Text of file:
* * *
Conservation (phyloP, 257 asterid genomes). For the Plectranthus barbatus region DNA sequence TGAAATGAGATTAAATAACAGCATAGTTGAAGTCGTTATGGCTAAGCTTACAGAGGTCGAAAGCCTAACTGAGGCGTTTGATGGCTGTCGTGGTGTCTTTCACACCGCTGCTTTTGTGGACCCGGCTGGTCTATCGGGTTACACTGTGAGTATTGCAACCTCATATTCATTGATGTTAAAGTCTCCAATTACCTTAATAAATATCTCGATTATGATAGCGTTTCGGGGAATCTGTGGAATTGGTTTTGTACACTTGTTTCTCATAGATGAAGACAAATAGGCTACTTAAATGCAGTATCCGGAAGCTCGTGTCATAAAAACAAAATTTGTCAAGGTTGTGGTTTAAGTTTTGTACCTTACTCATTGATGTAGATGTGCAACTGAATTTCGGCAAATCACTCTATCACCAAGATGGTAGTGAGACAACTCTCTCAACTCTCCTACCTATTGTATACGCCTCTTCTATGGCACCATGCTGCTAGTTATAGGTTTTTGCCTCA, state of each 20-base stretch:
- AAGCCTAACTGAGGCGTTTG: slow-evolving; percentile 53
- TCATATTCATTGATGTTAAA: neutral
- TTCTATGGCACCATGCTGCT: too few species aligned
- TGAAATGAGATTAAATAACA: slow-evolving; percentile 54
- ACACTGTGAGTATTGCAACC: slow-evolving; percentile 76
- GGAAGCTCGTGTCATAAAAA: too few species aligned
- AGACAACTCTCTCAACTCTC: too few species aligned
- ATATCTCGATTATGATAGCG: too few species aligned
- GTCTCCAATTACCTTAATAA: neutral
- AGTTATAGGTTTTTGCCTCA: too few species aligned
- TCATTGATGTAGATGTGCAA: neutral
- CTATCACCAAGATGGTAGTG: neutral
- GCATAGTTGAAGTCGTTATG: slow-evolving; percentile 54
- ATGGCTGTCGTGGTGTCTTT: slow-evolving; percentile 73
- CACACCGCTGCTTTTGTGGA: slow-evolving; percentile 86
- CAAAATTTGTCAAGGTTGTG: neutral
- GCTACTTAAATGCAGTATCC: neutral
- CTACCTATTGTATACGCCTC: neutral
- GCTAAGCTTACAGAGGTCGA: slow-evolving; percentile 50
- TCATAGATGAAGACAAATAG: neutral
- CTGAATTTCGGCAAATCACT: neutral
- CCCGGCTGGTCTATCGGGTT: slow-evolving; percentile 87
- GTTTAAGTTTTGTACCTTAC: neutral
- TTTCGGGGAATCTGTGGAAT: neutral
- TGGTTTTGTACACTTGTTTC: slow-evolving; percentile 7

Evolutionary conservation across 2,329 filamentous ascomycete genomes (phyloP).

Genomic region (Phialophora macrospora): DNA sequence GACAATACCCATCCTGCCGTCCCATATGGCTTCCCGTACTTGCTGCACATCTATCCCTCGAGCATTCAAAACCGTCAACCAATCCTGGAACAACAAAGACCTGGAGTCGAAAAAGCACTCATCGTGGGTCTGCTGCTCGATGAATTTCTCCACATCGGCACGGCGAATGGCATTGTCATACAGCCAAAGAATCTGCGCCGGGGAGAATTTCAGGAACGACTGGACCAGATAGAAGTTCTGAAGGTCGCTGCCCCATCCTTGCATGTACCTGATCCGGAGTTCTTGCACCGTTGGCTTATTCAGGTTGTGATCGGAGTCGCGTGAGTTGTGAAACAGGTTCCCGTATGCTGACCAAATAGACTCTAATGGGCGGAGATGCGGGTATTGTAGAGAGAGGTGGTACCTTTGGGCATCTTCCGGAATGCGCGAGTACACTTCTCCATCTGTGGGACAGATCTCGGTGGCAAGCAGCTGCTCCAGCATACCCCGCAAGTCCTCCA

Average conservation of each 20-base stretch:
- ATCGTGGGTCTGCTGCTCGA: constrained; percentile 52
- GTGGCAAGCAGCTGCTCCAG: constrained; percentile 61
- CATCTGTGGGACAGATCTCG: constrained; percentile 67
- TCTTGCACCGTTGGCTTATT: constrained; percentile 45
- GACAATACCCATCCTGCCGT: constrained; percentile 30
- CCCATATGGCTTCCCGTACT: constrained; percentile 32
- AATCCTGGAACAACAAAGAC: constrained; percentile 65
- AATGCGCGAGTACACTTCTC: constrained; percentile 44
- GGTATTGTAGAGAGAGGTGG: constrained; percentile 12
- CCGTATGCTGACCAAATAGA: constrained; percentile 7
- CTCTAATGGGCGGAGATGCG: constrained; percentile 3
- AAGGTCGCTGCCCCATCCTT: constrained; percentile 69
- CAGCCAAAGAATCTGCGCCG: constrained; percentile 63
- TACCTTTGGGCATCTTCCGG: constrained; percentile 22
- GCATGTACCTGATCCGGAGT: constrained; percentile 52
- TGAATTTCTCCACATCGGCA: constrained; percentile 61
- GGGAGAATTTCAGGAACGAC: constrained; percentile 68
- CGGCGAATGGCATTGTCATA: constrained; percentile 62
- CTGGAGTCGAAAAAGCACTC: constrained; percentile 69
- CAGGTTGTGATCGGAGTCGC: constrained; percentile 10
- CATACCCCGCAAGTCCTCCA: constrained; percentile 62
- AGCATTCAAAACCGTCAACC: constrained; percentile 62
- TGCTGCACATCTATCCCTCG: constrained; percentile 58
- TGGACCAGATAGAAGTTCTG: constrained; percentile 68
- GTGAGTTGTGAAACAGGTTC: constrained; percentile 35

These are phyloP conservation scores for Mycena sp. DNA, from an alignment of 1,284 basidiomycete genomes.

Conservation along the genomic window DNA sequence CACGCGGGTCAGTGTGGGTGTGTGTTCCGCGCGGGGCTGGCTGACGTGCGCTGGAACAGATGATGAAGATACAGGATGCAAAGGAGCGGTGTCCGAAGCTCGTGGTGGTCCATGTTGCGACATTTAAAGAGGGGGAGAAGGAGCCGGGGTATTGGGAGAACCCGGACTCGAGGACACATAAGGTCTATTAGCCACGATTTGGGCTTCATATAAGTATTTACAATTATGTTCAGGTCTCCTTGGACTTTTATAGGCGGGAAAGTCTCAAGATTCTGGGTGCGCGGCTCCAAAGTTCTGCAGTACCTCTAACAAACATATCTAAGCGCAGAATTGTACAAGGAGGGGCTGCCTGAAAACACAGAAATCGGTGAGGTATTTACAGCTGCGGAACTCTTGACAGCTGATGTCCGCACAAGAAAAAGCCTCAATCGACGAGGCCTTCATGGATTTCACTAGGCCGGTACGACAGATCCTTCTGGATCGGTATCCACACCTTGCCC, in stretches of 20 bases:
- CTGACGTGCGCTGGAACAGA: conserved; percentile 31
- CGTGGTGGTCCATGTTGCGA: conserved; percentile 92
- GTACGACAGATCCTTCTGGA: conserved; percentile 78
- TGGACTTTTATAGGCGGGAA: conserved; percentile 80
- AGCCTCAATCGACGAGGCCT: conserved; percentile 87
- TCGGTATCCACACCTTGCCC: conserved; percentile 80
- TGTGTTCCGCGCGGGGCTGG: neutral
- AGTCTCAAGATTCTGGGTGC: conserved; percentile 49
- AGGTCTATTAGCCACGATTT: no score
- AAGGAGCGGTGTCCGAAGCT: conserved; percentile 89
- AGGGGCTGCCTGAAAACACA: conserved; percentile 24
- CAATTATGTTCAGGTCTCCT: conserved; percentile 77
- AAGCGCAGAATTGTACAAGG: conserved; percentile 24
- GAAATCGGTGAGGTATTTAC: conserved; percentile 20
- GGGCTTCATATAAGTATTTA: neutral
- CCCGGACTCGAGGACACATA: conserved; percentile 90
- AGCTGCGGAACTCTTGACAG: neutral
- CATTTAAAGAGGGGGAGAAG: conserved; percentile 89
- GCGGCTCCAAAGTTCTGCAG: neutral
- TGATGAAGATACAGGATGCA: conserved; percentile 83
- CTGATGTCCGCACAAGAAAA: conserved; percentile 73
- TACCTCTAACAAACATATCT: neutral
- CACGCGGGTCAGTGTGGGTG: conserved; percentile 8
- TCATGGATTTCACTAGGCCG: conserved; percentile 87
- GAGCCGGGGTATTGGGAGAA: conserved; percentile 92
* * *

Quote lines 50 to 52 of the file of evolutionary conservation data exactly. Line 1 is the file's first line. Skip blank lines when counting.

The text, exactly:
- CATACCCCGCAAGTCCTCCA: constrained; percentile 62
- AGCATTCAAAACCGTCAACC: constrained; percentile 62
- TGCTGCACATCTATCCCTCG: constrained; percentile 58